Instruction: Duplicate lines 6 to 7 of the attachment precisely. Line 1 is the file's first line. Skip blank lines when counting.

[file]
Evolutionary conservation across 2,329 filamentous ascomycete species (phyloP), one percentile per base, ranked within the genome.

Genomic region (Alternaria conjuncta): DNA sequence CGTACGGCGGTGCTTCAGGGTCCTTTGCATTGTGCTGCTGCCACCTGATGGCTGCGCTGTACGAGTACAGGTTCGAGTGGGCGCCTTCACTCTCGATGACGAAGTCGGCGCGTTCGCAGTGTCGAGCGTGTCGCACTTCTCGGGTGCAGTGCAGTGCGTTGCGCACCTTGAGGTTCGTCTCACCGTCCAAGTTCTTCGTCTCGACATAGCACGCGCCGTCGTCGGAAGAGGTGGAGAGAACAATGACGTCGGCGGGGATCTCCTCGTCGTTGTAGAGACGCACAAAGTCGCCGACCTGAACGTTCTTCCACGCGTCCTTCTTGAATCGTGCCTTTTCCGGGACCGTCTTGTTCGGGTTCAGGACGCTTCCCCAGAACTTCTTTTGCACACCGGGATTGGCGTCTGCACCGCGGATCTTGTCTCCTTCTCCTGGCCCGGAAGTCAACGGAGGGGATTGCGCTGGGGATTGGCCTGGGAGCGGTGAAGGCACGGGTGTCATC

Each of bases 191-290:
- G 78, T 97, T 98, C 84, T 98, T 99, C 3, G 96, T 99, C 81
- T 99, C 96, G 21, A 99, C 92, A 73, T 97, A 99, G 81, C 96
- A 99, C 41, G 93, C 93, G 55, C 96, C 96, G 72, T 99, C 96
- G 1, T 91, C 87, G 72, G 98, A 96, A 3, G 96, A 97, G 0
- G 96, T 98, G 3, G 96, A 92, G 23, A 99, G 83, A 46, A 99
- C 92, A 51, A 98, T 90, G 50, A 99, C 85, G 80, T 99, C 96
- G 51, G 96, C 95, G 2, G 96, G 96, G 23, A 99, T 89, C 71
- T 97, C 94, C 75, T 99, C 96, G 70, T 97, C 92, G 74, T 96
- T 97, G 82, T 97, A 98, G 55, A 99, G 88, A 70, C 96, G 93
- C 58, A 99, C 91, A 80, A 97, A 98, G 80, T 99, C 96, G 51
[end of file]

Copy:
- A 99, C 41, G 93, C 93, G 55, C 96, C 96, G 72, T 99, C 96
- G 1, T 91, C 87, G 72, G 98, A 96, A 3, G 96, A 97, G 0